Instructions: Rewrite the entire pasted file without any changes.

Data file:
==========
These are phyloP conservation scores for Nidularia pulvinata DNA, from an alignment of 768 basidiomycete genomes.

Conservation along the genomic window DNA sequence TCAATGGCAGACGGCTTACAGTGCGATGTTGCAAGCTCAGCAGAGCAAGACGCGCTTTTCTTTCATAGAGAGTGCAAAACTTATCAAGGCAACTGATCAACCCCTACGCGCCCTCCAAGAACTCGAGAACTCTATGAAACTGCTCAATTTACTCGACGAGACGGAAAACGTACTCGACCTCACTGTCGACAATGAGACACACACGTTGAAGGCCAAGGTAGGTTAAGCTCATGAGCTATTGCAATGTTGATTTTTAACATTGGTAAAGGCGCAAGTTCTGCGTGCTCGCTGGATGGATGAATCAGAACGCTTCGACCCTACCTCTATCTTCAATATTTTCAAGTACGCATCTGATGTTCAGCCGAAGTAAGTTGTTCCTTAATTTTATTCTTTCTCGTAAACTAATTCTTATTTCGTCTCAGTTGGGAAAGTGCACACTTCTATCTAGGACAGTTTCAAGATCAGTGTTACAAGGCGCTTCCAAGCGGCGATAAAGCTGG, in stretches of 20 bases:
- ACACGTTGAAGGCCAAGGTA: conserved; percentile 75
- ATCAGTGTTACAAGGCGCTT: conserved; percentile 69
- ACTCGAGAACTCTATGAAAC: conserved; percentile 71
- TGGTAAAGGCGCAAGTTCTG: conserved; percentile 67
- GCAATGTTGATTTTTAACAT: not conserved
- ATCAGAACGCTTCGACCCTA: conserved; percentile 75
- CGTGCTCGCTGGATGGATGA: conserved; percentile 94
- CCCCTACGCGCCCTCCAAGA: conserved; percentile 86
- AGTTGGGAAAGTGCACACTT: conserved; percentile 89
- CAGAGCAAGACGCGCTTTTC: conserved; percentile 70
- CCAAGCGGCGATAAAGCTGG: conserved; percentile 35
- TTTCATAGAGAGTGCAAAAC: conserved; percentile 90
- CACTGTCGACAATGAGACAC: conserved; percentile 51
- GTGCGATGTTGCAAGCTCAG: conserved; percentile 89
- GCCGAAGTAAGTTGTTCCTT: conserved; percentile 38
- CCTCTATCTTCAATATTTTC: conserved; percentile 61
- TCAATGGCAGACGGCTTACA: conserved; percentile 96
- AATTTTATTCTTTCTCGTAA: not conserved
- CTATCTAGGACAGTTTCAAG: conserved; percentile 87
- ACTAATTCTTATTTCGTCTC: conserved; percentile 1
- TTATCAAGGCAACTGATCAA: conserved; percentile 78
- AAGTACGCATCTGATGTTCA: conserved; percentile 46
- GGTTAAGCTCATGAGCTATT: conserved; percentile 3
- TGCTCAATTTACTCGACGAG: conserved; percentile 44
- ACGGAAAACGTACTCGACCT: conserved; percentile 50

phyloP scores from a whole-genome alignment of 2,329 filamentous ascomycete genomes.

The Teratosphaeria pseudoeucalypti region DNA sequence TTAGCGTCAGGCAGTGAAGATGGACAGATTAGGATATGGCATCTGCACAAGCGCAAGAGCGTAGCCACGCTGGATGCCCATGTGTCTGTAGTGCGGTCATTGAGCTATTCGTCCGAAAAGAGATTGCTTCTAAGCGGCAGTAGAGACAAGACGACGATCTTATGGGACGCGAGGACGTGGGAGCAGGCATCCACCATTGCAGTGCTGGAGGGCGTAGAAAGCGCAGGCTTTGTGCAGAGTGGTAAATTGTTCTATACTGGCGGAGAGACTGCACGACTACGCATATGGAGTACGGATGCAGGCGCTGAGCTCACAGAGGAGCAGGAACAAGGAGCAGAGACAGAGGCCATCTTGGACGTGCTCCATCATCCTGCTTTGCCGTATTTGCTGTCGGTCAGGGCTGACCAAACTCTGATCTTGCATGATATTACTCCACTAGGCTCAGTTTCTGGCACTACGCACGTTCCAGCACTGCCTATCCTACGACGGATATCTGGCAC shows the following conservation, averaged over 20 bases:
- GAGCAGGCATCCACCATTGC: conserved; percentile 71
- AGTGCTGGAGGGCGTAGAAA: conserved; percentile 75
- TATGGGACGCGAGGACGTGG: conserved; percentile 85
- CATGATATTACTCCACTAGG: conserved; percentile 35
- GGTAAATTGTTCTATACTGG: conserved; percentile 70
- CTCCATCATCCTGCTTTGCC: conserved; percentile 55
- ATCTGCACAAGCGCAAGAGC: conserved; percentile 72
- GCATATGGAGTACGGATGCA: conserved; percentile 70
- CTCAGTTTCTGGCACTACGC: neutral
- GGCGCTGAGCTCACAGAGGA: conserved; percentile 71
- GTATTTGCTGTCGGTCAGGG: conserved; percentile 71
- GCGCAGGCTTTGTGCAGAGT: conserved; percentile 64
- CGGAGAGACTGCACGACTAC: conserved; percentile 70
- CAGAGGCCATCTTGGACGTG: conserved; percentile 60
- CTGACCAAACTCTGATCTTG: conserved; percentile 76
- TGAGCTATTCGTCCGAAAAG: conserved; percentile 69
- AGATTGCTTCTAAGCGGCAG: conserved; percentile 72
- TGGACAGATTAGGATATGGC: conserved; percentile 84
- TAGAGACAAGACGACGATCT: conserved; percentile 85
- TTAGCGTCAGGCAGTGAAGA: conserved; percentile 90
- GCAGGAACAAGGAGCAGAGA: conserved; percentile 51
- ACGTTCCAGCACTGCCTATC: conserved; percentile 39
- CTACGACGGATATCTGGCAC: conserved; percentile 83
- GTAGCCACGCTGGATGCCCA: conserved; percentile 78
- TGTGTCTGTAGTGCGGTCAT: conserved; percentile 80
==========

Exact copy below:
These are phyloP conservation scores for Nidularia pulvinata DNA, from an alignment of 768 basidiomycete genomes.

Conservation along the genomic window DNA sequence TCAATGGCAGACGGCTTACAGTGCGATGTTGCAAGCTCAGCAGAGCAAGACGCGCTTTTCTTTCATAGAGAGTGCAAAACTTATCAAGGCAACTGATCAACCCCTACGCGCCCTCCAAGAACTCGAGAACTCTATGAAACTGCTCAATTTACTCGACGAGACGGAAAACGTACTCGACCTCACTGTCGACAATGAGACACACACGTTGAAGGCCAAGGTAGGTTAAGCTCATGAGCTATTGCAATGTTGATTTTTAACATTGGTAAAGGCGCAAGTTCTGCGTGCTCGCTGGATGGATGAATCAGAACGCTTCGACCCTACCTCTATCTTCAATATTTTCAAGTACGCATCTGATGTTCAGCCGAAGTAAGTTGTTCCTTAATTTTATTCTTTCTCGTAAACTAATTCTTATTTCGTCTCAGTTGGGAAAGTGCACACTTCTATCTAGGACAGTTTCAAGATCAGTGTTACAAGGCGCTTCCAAGCGGCGATAAAGCTGG, in stretches of 20 bases:
- ACACGTTGAAGGCCAAGGTA: conserved; percentile 75
- ATCAGTGTTACAAGGCGCTT: conserved; percentile 69
- ACTCGAGAACTCTATGAAAC: conserved; percentile 71
- TGGTAAAGGCGCAAGTTCTG: conserved; percentile 67
- GCAATGTTGATTTTTAACAT: not conserved
- ATCAGAACGCTTCGACCCTA: conserved; percentile 75
- CGTGCTCGCTGGATGGATGA: conserved; percentile 94
- CCCCTACGCGCCCTCCAAGA: conserved; percentile 86
- AGTTGGGAAAGTGCACACTT: conserved; percentile 89
- CAGAGCAAGACGCGCTTTTC: conserved; percentile 70
- CCAAGCGGCGATAAAGCTGG: conserved; percentile 35
- TTTCATAGAGAGTGCAAAAC: conserved; percentile 90
- CACTGTCGACAATGAGACAC: conserved; percentile 51
- GTGCGATGTTGCAAGCTCAG: conserved; percentile 89
- GCCGAAGTAAGTTGTTCCTT: conserved; percentile 38
- CCTCTATCTTCAATATTTTC: conserved; percentile 61
- TCAATGGCAGACGGCTTACA: conserved; percentile 96
- AATTTTATTCTTTCTCGTAA: not conserved
- CTATCTAGGACAGTTTCAAG: conserved; percentile 87
- ACTAATTCTTATTTCGTCTC: conserved; percentile 1
- TTATCAAGGCAACTGATCAA: conserved; percentile 78
- AAGTACGCATCTGATGTTCA: conserved; percentile 46
- GGTTAAGCTCATGAGCTATT: conserved; percentile 3
- TGCTCAATTTACTCGACGAG: conserved; percentile 44
- ACGGAAAACGTACTCGACCT: conserved; percentile 50

phyloP scores from a whole-genome alignment of 2,329 filamentous ascomycete genomes.

The Teratosphaeria pseudoeucalypti region DNA sequence TTAGCGTCAGGCAGTGAAGATGGACAGATTAGGATATGGCATCTGCACAAGCGCAAGAGCGTAGCCACGCTGGATGCCCATGTGTCTGTAGTGCGGTCATTGAGCTATTCGTCCGAAAAGAGATTGCTTCTAAGCGGCAGTAGAGACAAGACGACGATCTTATGGGACGCGAGGACGTGGGAGCAGGCATCCACCATTGCAGTGCTGGAGGGCGTAGAAAGCGCAGGCTTTGTGCAGAGTGGTAAATTGTTCTATACTGGCGGAGAGACTGCACGACTACGCATATGGAGTACGGATGCAGGCGCTGAGCTCACAGAGGAGCAGGAACAAGGAGCAGAGACAGAGGCCATCTTGGACGTGCTCCATCATCCTGCTTTGCCGTATTTGCTGTCGGTCAGGGCTGACCAAACTCTGATCTTGCATGATATTACTCCACTAGGCTCAGTTTCTGGCACTACGCACGTTCCAGCACTGCCTATCCTACGACGGATATCTGGCAC shows the following conservation, averaged over 20 bases:
- GAGCAGGCATCCACCATTGC: conserved; percentile 71
- AGTGCTGGAGGGCGTAGAAA: conserved; percentile 75
- TATGGGACGCGAGGACGTGG: conserved; percentile 85
- CATGATATTACTCCACTAGG: conserved; percentile 35
- GGTAAATTGTTCTATACTGG: conserved; percentile 70
- CTCCATCATCCTGCTTTGCC: conserved; percentile 55
- ATCTGCACAAGCGCAAGAGC: conserved; percentile 72
- GCATATGGAGTACGGATGCA: conserved; percentile 70
- CTCAGTTTCTGGCACTACGC: neutral
- GGCGCTGAGCTCACAGAGGA: conserved; percentile 71
- GTATTTGCTGTCGGTCAGGG: conserved; percentile 71
- GCGCAGGCTTTGTGCAGAGT: conserved; percentile 64
- CGGAGAGACTGCACGACTAC: conserved; percentile 70
- CAGAGGCCATCTTGGACGTG: conserved; percentile 60
- CTGACCAAACTCTGATCTTG: conserved; percentile 76
- TGAGCTATTCGTCCGAAAAG: conserved; percentile 69
- AGATTGCTTCTAAGCGGCAG: conserved; percentile 72
- TGGACAGATTAGGATATGGC: conserved; percentile 84
- TAGAGACAAGACGACGATCT: conserved; percentile 85
- TTAGCGTCAGGCAGTGAAGA: conserved; percentile 90
- GCAGGAACAAGGAGCAGAGA: conserved; percentile 51
- ACGTTCCAGCACTGCCTATC: conserved; percentile 39
- CTACGACGGATATCTGGCAC: conserved; percentile 83
- GTAGCCACGCTGGATGCCCA: conserved; percentile 78
- TGTGTCTGTAGTGCGGTCAT: conserved; percentile 80